E^2*pi*i, where from?

1. Sep 19, 2010

sirwalle

1. The problem statement, all variables and given/known data
The problem at hand is that I don't understand wherefrom my text book got a certain term(e^(2*pi*i). It doesn't say. At least not as I understand it.
The book says:

2. Relevant equations
e^(z+2*pi*i) = e^z*e^(2*pi*i) = e^z*1 = e^z

From where does e^(2*pi*i) come? I get the stuff leading to the answer, I just can't seem to understand from where that term comes from.

2. Sep 19, 2010

Staff: Mentor

Basic property of exponents:

$$e^{a+b} = e^a e^b$$

3. Sep 19, 2010

Vivamus

I'm not certain as to what exactly your asking, but I hope this helps!

Recall the identity property of exponents:

ea+b=eaeb

a=z
b=2*pi*i

Therefore,
ez+(2*pi*i) = ez*e2*pi*i

4. Sep 19, 2010

sirwalle

Oh, no, I am sorry if I was not clear. I simply don't know wherefrom they get the 2*pi*i from in e^(z+2*pi*i).

The information I get is what I've written. I believe that the 2*pi refers to the period. It just seems kind of abrupt to randomly insert it without any proof or reference to hardly anything..

5. Sep 19, 2010

Bohrok

From calculus one learns that $$e^{i\pi} = -1$$
So, using a certain property of exponents, $$e^{2i\pi} = (e^{i\pi})^2 = (-1)^2 = 1$$

6. Sep 20, 2010

Staff: Mentor

OK. Could be they just added 2*pi*i at random. Why? Because they can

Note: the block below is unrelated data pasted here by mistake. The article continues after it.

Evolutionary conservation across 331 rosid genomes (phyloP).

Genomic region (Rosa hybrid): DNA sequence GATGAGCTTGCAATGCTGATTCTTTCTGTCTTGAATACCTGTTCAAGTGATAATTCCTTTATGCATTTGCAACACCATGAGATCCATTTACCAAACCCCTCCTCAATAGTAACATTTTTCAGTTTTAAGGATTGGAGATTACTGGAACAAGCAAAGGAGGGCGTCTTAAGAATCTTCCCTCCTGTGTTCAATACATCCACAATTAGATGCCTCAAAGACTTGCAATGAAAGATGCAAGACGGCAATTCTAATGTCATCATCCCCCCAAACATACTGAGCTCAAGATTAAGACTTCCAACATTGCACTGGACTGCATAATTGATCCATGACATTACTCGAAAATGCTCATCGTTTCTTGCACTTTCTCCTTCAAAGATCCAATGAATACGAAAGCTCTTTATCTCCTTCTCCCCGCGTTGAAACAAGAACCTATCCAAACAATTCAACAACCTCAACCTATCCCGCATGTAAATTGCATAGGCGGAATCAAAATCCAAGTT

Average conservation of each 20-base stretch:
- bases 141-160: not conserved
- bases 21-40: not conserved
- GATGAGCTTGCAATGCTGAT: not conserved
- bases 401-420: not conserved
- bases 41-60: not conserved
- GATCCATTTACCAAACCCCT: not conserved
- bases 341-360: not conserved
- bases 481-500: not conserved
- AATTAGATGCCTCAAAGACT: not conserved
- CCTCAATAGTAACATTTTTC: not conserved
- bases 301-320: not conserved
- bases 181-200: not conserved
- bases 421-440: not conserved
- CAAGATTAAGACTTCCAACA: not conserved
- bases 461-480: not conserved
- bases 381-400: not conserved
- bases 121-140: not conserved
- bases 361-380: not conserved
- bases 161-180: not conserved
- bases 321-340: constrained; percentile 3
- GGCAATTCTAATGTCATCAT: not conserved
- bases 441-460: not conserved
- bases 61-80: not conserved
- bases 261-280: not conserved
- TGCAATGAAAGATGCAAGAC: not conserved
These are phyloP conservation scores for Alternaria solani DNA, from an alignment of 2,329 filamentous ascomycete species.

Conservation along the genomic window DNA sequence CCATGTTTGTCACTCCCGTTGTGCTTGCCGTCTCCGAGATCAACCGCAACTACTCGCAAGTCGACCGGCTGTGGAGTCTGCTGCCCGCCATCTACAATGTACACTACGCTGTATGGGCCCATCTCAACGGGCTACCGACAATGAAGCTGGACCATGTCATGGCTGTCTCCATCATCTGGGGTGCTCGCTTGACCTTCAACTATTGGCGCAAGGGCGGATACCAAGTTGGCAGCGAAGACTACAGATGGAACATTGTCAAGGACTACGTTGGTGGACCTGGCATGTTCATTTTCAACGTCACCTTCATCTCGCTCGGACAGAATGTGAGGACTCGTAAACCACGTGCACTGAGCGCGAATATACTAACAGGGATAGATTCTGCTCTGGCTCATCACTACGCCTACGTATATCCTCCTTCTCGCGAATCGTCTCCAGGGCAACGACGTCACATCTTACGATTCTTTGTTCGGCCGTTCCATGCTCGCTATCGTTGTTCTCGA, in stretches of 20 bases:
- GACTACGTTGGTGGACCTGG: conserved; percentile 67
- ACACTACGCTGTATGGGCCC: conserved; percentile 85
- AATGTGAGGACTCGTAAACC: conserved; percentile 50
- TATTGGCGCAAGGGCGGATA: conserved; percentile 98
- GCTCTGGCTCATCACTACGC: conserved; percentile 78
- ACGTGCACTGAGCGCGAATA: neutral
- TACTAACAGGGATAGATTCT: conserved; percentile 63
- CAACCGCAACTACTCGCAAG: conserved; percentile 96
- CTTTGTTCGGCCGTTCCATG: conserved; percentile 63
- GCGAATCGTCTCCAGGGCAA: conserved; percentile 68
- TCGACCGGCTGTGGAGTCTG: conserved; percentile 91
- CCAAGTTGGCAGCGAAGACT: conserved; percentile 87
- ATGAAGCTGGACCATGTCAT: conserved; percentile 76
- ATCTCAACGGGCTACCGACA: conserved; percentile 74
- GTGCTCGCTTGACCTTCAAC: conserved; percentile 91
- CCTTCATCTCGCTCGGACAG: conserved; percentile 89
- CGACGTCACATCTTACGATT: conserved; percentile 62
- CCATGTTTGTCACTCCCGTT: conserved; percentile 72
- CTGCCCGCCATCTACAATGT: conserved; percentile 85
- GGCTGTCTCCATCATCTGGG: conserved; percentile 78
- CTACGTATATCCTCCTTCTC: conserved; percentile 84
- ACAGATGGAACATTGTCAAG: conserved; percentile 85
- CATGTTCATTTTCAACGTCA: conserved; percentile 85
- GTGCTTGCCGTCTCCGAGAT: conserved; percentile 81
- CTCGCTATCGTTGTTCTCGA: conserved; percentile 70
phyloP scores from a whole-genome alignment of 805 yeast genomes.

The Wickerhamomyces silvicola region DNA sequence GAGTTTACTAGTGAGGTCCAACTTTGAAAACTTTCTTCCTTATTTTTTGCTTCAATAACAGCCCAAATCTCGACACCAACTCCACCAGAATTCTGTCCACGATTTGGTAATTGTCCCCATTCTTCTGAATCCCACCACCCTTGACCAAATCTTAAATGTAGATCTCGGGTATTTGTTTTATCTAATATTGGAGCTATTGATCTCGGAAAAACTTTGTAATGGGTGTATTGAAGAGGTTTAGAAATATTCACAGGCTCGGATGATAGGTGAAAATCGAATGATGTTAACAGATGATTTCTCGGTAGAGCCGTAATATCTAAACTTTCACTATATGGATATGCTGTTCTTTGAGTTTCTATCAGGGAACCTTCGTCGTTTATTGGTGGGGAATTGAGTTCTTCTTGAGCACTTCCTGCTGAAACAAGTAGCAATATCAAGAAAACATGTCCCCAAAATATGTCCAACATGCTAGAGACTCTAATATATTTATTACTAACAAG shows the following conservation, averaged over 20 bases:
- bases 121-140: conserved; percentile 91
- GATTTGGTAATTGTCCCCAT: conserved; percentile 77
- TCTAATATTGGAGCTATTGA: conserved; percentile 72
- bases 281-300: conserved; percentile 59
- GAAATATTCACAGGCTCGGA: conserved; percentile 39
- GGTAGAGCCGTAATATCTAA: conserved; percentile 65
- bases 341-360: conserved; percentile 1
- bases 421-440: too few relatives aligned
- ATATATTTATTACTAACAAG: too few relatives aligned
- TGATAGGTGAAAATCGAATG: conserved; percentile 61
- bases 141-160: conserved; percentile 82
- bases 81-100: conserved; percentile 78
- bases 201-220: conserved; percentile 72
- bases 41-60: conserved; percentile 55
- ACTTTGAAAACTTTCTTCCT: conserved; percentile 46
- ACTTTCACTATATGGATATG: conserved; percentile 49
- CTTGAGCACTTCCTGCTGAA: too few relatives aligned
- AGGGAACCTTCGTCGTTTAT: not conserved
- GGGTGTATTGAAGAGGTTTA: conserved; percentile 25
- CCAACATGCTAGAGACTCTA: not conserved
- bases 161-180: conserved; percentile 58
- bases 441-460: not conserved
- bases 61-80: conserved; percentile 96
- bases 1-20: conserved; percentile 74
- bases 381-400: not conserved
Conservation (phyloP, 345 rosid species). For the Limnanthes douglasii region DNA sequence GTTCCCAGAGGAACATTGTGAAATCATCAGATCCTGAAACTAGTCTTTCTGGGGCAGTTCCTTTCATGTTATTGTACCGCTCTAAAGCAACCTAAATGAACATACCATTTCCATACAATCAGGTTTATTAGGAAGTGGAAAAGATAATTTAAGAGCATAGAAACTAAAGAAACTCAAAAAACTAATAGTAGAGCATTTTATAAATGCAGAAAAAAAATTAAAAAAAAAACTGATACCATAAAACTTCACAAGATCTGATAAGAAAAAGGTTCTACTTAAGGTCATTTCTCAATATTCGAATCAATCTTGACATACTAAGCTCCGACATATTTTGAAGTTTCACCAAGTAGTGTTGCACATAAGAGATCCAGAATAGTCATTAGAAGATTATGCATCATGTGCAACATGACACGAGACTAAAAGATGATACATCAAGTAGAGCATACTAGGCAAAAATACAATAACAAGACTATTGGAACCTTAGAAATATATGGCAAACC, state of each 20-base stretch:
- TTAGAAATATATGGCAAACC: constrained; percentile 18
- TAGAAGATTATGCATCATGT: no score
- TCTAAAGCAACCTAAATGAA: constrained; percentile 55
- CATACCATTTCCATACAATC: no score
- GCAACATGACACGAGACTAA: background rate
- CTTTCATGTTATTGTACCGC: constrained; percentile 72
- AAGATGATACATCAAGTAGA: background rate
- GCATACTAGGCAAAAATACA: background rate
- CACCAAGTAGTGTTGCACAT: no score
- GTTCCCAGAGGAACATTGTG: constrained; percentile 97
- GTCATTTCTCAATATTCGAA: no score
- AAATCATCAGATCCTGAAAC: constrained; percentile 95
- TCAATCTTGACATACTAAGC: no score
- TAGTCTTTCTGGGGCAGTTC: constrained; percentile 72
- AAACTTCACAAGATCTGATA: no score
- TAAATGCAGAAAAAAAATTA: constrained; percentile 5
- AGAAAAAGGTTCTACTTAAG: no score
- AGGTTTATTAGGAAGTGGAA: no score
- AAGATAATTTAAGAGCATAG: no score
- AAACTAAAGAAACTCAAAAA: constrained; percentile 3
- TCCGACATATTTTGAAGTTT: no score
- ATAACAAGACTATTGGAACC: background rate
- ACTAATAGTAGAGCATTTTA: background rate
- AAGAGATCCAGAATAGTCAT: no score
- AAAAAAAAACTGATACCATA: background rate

Do you know Euler's formula?

$$e^{ix} = \cos x + i \sin x$$

If you combine it all you see if you insert 2*pi*i into exponent at random, you will not change the result. Sometimes it can be a useful identity.

7. Sep 20, 2010

Mentallic

Actually they could add any integer multiple of $2\pi i$ and still leave the answer unchanged.

$$e^z=e^{z+2\pi i n}$$ where n is any integer.

8. Sep 20, 2010

Hurkyl

Staff Emeritus
We can't directly help you if you don't show us what they were doing up to that point.

9. Sep 20, 2010

Staff: Mentor

Lol, it must have been a senior moment on my side. I intended to write 2*pi*i*n but looked at 2*pi*i and decided there already is an integer (i) in the formula :grumpy:

10. Sep 20, 2010

Mentallic

People seem to find new uses for i each and every day

11. Sep 21, 2010

sirwalle

That's the thing. They aren't doing anything, it has its own little "information box". It says nothing after, nothing before. Just what I've written. All I know is that it has to do with Euler (the chapter is about Euler), if that helps?

12. Sep 21, 2010

Staff: Mentor

So it must be what I told you earlier - they just show an interesting and important property.

It is like asking where did the 2*pi came from in sin(x+n*2*pi) = sin(x) :tongue2: